In July, Beerhouse branches in Johannesburg and Cape Town hosted The State of Beer: An Industry Review. It was an inclusive discussion with a panel of some of the best beer minds in the country and representatives from the industry all along the value chain .
Our industry is in a state of flux at the moment with many challenges to its future growth. Questions of independence and divisions following macro acquisitions of micro; pending prohibitionist-style government legislation; lack of internal self-regulation and an uneducated market are all immediate threats to the beer industry that are not often discussed in open dialogue in a public forum. These events, held in conjunction with Beerhouse’s birthday celebrations, were aimed at creating a platform for constructive discussion and subsequent positive outcomes.
Beerhouse has always championed the beer revolution and believes in inclusivity and transparency. We curate a beer menu that includes macro and micro beers and is committed to the education of the market. We are in a great position where we observe both macro and micro challenges to the market and wish to create dialogue to increase further cooperation and education. The debates centred of whether macro and micro can actually work together for the betterment of the industry or if interests are divided. We touched briefly on the Competition Commission undertakings that AB-In-Bev took on regarding supplying ingredients to the micro-brewing industry as well as allowing access to fridge space. Discussion then moved on to challenges facing ‘craft beer’ in SA, including quality issues, market education, route to market, being too exclusive, current economic conditions and legislation. The way forward and collective problem solving was a welcomed result with beer appreciation, training and quality initiatives discussed.
The Johannesburg panel featured of Apiwe Nxusani-Mawela founder and owner of Brewster’s Craft, Alan Melville, partner and director of Red Rock Brewing, Eben Uys, owner and head brewer at Mad Giant Brewing and Danie Odendaal of Bearded Brew Consultancy and a former SAB brewer. In Cape Town the panel included Steve Miller, owner of Garagista Beer and former SAB, Wolfgang Kodel, brewmaster atCBC, Nick Smith, owner-brewer at Soul Barrel and CBASA committee member and OnTap editor Lucy Corne.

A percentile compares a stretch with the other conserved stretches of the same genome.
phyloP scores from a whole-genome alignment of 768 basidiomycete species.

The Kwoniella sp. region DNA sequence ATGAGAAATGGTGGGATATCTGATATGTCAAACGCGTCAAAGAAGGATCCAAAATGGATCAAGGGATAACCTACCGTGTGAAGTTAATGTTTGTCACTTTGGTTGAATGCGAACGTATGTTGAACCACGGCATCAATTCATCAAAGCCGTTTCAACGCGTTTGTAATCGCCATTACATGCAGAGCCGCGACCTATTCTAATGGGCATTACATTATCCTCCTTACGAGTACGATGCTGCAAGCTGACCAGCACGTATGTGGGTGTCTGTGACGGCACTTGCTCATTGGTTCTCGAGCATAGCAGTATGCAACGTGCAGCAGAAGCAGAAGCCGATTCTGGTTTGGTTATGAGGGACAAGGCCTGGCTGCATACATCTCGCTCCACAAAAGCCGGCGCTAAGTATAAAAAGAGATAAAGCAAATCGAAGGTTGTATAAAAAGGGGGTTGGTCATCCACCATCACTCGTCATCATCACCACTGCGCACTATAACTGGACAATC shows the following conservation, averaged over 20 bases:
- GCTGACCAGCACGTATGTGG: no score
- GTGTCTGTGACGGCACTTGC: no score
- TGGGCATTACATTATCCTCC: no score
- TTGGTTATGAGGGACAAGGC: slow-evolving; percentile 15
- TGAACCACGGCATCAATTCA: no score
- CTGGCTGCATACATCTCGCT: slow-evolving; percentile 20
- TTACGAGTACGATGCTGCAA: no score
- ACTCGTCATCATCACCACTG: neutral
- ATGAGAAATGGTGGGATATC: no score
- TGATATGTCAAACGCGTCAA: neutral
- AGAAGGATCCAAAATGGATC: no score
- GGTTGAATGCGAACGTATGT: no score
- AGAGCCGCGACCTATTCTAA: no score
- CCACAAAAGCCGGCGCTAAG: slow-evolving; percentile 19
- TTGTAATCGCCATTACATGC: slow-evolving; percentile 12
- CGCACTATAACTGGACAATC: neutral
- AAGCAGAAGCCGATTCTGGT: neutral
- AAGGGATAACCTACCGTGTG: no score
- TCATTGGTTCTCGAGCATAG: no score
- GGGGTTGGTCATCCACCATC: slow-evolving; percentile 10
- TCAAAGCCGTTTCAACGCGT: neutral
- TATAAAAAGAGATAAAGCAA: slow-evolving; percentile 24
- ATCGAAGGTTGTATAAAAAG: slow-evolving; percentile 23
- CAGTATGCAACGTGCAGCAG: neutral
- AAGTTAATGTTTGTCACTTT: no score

Audience at both events was forthcoming with a range of representation all the way along the value chain from brewers to distribution to beer lovers. Cape Town’s turn out was poor and considering it has many more breweries it was a shame and an indictment on an industry desperately needing cohesion.
The most common themes at both events were poor beer quality and a lack of curation from retail including bars, restaurants and bottle stores. This was ultimately seen as the micro industries biggest threat along with the industries inability to cohesively lobby the government. The theme of education was a common thread that spoke to brewers taking more time to up-skill through various courses and sensory training while a spotlight was shone on retail lack of curation and understanding of cold chain. It was suggested for future discussion that some of the nation’s biggest retailers would be included so a working relationship of mutual benefit could be initiated. An open environment of skill and knowledge sharing that also allowed for honest feedback amongst brewers was essential. Both panels fielded questions from the audience on what the industry was doing to face these challenges and responded with unanimously plea to support and actively engage with the newly formed Craft Brewers Association of South Africa (CBASA).
Questions were raised about a divided industry and that bigger micro -breweries building portfolios by purchasing other brands and breweries is a concern. The panel unanimously responded that if quality is the yard stick then these ventures can only be good for industry.
“We are in a pick ourselves up phase” remarked Alan. It’s a tough economy and the feeling is that it’s only going to get worse before it gets better. The industry will continue to go through challenges but open discussion like these will serve as being cathartic and ultimately lead to better cooperation and cohesion. We are current guardians of the world’s oldest and greatest beverage and it’s up to us to make beer great again.
Listen to Mash No.3 -The State of Beer: An Industry Review